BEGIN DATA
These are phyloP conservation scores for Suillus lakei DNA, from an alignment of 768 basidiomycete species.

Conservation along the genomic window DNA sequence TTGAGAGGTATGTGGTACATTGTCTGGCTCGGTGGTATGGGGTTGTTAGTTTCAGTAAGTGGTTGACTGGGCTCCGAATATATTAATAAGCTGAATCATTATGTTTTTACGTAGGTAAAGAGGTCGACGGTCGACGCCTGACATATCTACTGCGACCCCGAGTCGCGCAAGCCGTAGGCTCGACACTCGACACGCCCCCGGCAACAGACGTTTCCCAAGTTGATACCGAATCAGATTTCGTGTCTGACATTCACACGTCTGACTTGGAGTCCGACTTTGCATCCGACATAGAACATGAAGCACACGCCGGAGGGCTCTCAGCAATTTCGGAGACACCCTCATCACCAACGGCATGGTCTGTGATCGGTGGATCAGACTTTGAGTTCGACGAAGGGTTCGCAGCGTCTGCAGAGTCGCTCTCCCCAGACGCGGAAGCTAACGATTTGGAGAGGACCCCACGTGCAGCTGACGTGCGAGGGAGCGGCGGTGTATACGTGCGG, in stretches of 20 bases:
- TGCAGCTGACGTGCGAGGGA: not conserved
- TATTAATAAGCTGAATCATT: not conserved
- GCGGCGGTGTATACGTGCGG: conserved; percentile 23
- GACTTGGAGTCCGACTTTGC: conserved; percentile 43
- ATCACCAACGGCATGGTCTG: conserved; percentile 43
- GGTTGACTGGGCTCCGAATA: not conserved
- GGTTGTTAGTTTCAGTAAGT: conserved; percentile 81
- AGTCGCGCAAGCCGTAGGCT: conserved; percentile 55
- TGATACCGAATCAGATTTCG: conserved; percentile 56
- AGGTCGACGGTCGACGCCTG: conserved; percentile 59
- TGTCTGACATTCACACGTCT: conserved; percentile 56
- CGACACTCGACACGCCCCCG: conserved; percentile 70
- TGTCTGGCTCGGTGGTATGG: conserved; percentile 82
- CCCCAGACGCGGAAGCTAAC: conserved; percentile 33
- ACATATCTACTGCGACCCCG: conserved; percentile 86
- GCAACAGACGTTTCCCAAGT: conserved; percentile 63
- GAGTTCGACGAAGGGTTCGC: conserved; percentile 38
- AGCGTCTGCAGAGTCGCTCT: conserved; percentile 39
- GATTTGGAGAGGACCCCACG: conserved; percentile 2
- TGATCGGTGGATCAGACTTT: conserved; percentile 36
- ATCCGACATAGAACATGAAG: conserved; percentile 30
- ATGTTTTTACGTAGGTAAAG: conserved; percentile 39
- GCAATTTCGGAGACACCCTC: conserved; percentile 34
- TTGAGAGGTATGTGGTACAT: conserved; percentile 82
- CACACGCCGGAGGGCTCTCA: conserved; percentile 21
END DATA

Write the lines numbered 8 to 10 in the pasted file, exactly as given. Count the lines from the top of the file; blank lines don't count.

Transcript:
- GGTTGACTGGGCTCCGAATA: not conserved
- GGTTGTTAGTTTCAGTAAGT: conserved; percentile 81
- AGTCGCGCAAGCCGTAGGCT: conserved; percentile 55